As a coach working with businesspeople to make changes, grow, balance their lives and achieve goals, my foundational principle is accountability. I teach class series’; I coach one-on-one and in groups; and you can ask any of the people I work with about what is indispensable to reaching one’s goals and they will tell you – accountability. Accountability is ownership. It is a way of looking at challenges and asking, “what is my part in this?” “How can I change this?. It is a mindset, a place we come from, a place to start, and something that is underneath all of our actions. Because whether we act like it or not, whether recognize it or not, whether we admit it or not, we are in the end, accountable. Recognizing this offers true power. Once you know you have that power, you are truly on your way.
When we are accountable, we say things like “I see where my actions led to this result;” “I am going to take a look at what I did here and fix it for next time;” “I wonder what I can change to get what I am after in the future?”
We don’t beat ourselves up. We observe our behavior and if it doesn’t work, we change it. I describe accountability as running a spectrum from truly accountable (don’t worry; you can never achieve that fully – the goal is just move in that direction) to victimhood – victim to all of the circumstances around you. This sounds like “I have no power; I have no control; they made it happen; I had no choice.” When you are close to the victim end of the spectrum, you point at all the things which are, and which you believe to be, outside your control. (The truth is we have more control than we think we do.) At the victim end, we tell “stories” about the circumstances and use them as excuses.
Victim ——————————————————————————– Accountable
Recently, the question arose – if I miss a deadline and I tell you why that is, am I making an excuse? In other words, is it always true that my mentioning a circumstance outside myself is making an excuse and taking a non-accountable position?
Being accountable means realizing you have the power to make change. Imagine on March 1, your boss asks you to finish a project by March 15. On March 14, you are working away, on schedule and her boss comes in and asks you to do a different task right now. You do what the more senior manager asks and as a result, you do not get the March 15 project done on time. That is the truth. That is what happened. You aren’t making it up. So when your boss asks you where the project is on March 15, what is the accountable response? Better than thinking about the words to use might be to ask what it means to be accountable? The goal is to demonstrate your ownership – to her and to yourself. The goal is to assess what went wrong, learn from it and make changes in the future so both you and your boss know that this won’t happen again. “But wait,” you say, “I have no control over whether this happens again.” And here is where excuse vs. accountable comes in.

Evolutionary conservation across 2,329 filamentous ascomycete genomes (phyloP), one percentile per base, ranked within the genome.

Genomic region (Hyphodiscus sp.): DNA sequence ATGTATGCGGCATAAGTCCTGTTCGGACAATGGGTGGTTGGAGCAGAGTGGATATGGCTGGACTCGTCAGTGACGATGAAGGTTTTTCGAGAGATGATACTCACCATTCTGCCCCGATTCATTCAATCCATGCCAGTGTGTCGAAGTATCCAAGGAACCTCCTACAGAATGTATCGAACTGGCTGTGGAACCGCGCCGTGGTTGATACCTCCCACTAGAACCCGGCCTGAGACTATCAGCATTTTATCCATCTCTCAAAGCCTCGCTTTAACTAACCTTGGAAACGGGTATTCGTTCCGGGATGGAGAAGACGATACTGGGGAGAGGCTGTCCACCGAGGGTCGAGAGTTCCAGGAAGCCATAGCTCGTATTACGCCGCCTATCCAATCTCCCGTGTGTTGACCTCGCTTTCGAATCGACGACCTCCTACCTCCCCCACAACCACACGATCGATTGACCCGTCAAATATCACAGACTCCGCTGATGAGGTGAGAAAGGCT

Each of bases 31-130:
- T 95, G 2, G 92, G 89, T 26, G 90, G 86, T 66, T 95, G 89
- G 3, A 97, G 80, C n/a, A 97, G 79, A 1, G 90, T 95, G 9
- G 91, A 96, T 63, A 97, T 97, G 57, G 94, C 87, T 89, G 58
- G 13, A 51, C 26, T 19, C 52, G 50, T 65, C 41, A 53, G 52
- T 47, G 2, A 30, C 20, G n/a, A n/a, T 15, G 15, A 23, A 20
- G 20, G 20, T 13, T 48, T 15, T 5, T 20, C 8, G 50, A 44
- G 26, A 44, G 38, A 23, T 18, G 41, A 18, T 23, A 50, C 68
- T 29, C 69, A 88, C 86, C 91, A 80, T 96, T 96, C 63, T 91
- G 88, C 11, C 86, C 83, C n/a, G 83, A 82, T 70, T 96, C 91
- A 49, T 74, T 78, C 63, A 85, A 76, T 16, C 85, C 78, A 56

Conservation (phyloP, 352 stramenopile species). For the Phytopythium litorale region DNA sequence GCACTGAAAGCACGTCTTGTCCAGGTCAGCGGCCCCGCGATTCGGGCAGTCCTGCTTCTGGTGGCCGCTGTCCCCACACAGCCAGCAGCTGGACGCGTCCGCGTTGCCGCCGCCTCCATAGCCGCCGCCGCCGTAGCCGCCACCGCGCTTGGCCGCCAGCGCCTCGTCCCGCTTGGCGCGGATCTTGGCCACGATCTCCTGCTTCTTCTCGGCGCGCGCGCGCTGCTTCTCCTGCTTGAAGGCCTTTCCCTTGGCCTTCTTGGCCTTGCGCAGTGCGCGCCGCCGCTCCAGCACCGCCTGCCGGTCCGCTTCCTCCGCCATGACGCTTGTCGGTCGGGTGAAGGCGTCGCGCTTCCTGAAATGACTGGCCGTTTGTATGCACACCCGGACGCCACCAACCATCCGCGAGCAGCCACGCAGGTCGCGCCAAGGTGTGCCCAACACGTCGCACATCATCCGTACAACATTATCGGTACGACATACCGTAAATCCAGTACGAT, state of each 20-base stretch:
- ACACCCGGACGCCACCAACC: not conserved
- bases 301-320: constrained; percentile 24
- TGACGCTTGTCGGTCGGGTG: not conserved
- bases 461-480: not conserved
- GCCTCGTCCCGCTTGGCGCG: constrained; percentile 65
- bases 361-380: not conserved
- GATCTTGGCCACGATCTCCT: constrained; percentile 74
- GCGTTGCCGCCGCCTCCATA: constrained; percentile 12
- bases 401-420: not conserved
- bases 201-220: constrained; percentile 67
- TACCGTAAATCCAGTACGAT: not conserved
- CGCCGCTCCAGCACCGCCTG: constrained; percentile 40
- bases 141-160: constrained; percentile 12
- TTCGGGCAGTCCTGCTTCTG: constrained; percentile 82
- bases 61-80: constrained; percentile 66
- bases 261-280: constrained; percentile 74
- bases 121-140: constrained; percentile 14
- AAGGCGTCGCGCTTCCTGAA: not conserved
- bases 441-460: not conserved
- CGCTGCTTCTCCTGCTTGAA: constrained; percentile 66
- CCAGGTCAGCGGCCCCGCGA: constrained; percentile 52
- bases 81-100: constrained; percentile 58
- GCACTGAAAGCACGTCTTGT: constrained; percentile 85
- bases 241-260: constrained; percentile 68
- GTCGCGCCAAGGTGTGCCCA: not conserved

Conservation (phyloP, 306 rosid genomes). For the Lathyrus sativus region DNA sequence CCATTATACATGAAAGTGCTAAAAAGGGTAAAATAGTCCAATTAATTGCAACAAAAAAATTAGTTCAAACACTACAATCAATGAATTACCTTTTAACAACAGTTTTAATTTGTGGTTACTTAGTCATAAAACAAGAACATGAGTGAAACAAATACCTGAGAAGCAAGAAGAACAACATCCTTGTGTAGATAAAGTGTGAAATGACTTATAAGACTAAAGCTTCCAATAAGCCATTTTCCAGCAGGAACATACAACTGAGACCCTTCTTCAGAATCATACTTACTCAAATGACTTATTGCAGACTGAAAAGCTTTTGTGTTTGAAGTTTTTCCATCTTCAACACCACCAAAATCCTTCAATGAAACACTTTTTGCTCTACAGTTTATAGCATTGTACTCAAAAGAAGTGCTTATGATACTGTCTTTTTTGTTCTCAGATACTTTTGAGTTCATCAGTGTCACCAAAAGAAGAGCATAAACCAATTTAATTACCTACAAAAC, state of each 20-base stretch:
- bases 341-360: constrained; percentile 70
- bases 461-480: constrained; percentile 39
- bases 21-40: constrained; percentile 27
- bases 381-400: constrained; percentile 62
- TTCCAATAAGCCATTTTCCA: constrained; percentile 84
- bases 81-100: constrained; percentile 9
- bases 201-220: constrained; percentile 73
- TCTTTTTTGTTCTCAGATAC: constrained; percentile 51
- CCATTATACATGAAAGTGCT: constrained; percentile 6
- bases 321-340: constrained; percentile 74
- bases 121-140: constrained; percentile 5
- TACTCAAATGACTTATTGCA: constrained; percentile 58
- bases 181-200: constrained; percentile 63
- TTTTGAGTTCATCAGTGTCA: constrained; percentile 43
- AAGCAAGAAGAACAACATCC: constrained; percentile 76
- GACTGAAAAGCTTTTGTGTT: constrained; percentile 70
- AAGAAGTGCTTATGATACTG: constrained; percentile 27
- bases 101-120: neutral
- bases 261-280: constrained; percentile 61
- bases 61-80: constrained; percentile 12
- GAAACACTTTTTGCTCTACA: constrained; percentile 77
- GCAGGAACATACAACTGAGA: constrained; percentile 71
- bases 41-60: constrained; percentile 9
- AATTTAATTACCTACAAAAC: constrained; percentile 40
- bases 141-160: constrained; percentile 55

As a rule, you can assume you have little to no control over the circumstances. But (and this is why I say we have more control than we think we do) you have complete control over your response to the circumstances.
“We are responsible for actions performed in response to circumstances for which we are not responsible.” –Allan Massie
So when the more senior boss comes into your office on March 14 and asks you to do something right now, you have no control over that. What can you control? Saying yes or no; going to your boss and letting her know; working through dinner (or not). You also have control to learn from this and make changes in the future: to get started earlier on projects that are due in two weeks; to learn to manage your time better; to learn how to prioritize more effectively; to have a conversation with all your supervisors about the way that work is assigned and come to some better agreements. The possibilities truly are unlimited. But if you do not see that you have choices, all you can see is “I was going to be done on time when she came in on March 14 and I had no choice but to do her work and not get fired.”
So here is my answer to the question “is mentioning the circumstances making an excuse?”
It could be an excuse if you tell your boss:
• I had no choice but to do the work for her when she came in at the last minute;
• It’s not my fault;
• I would have been done on time;
• She is so unreasonable;
• I have too much to do;
• What do they want from me?
Or it could be accountable if you say to your boss:
• I chose to do what she asked;
• In the future, I’ll come to you in this circumstance and ask you what you want me to do;
• I will also start on long-range projects earlier so I am not working to the last minute and if things come up I can better handle them;
• Do you have suggestions for me handling this better next time?
In the end it is an excuse if you point to the circumstance and say you had no choice, you see no choice and you would have to do the same thing again in the future. It is not an excuse if you mention the circumstance in order to learn about your reaction to it in order to change your reaction in the future. Talking about circumstances in order to improve your future response to them is accountability.